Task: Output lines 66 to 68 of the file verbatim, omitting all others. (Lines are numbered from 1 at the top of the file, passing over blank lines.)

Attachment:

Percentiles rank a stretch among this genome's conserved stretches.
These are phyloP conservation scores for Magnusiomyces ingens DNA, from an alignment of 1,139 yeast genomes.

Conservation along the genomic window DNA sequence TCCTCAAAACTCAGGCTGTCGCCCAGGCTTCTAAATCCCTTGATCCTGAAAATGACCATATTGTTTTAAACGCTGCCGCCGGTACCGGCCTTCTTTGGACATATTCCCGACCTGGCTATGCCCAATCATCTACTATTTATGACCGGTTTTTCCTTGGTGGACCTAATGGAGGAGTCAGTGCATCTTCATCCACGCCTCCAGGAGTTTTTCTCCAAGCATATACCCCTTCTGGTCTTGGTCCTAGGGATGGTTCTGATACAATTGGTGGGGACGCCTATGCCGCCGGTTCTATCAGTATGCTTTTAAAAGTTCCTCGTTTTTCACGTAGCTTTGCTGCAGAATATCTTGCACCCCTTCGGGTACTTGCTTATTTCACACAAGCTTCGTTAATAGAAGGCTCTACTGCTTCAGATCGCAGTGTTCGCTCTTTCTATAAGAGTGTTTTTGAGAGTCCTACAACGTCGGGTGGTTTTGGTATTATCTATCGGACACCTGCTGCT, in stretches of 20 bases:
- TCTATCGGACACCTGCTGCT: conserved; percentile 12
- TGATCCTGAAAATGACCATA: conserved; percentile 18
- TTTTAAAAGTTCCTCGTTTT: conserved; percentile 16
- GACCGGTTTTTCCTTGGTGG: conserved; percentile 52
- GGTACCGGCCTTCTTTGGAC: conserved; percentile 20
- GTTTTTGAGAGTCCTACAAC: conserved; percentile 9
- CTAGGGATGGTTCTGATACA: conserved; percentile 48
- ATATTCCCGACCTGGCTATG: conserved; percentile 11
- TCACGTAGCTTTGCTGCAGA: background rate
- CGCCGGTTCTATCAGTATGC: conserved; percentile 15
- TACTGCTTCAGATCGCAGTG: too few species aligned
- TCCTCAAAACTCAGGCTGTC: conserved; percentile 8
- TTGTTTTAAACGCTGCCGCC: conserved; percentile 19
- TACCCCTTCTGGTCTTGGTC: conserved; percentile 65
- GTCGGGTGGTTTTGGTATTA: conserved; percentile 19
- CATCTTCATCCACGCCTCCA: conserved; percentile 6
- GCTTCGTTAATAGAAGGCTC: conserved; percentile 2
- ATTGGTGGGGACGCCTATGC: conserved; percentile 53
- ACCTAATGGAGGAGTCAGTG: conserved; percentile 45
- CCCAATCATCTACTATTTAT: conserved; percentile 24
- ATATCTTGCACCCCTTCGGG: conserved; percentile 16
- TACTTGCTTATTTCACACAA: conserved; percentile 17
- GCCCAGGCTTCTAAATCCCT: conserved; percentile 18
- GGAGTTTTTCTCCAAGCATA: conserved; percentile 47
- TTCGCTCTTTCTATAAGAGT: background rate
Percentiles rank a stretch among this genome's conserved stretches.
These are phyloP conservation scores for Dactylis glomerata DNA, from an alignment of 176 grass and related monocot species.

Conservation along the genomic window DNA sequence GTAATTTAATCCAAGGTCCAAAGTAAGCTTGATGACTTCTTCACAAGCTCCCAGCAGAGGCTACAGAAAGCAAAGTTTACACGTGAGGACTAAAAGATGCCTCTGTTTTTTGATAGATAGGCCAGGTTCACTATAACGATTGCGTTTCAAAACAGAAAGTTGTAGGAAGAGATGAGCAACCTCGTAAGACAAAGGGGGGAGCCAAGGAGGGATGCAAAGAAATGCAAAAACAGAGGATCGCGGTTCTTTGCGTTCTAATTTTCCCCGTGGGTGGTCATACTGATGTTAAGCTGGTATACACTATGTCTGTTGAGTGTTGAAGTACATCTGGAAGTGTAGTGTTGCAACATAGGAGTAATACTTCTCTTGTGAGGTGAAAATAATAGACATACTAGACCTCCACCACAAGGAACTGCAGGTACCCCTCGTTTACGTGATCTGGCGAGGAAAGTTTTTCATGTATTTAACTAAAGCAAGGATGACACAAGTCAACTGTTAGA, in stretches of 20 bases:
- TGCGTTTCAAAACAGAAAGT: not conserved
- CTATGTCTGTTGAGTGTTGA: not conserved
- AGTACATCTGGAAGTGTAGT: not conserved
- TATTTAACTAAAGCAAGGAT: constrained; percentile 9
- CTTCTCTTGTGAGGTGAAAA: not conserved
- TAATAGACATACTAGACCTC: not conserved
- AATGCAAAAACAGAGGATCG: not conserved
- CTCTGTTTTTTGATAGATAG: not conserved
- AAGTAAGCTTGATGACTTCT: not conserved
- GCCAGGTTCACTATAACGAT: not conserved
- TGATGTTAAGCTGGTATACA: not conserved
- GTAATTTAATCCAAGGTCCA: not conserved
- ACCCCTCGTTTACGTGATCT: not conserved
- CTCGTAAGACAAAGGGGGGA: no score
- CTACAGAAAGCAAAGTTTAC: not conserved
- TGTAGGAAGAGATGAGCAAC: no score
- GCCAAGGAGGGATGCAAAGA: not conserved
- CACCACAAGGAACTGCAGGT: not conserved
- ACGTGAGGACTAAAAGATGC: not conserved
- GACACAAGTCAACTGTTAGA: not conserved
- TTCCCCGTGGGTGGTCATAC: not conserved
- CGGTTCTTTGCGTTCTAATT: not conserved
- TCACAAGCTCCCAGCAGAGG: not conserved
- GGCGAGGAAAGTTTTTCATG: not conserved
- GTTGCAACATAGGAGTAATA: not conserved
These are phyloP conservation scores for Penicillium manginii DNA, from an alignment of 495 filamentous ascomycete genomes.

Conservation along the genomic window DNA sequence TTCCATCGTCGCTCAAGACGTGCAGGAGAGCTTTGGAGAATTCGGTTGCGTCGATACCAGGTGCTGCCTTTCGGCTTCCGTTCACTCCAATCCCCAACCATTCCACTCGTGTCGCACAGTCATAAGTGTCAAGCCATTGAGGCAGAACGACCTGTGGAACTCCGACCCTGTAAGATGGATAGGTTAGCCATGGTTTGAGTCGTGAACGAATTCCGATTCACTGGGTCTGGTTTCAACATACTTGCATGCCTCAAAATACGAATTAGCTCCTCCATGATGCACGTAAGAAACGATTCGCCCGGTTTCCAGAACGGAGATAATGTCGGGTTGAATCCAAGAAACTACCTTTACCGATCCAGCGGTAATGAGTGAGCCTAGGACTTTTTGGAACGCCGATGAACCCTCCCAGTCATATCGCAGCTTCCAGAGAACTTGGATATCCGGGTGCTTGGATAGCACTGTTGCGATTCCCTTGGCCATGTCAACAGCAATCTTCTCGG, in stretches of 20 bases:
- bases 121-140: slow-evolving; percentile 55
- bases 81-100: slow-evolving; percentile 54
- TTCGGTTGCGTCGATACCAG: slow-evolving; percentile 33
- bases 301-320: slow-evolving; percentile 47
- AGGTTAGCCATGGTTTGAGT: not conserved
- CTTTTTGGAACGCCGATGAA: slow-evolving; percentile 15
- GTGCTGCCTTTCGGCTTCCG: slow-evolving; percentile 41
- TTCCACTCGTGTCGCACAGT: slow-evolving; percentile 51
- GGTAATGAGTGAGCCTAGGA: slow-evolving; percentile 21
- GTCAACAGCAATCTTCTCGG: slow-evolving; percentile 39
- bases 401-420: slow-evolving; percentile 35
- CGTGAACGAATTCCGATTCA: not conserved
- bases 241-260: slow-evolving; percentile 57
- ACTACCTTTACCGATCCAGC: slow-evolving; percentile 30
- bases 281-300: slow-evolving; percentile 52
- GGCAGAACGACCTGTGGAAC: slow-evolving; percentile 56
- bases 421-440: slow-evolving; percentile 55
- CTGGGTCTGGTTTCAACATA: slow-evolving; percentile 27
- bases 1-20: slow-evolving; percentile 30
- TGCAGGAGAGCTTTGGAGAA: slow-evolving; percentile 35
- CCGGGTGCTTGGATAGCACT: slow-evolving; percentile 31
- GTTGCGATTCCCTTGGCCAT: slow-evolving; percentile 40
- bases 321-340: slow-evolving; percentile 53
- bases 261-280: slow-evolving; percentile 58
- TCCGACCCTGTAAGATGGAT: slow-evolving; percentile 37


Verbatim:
- TTCCACTCGTGTCGCACAGT: slow-evolving; percentile 51
- GGTAATGAGTGAGCCTAGGA: slow-evolving; percentile 21
- GTCAACAGCAATCTTCTCGG: slow-evolving; percentile 39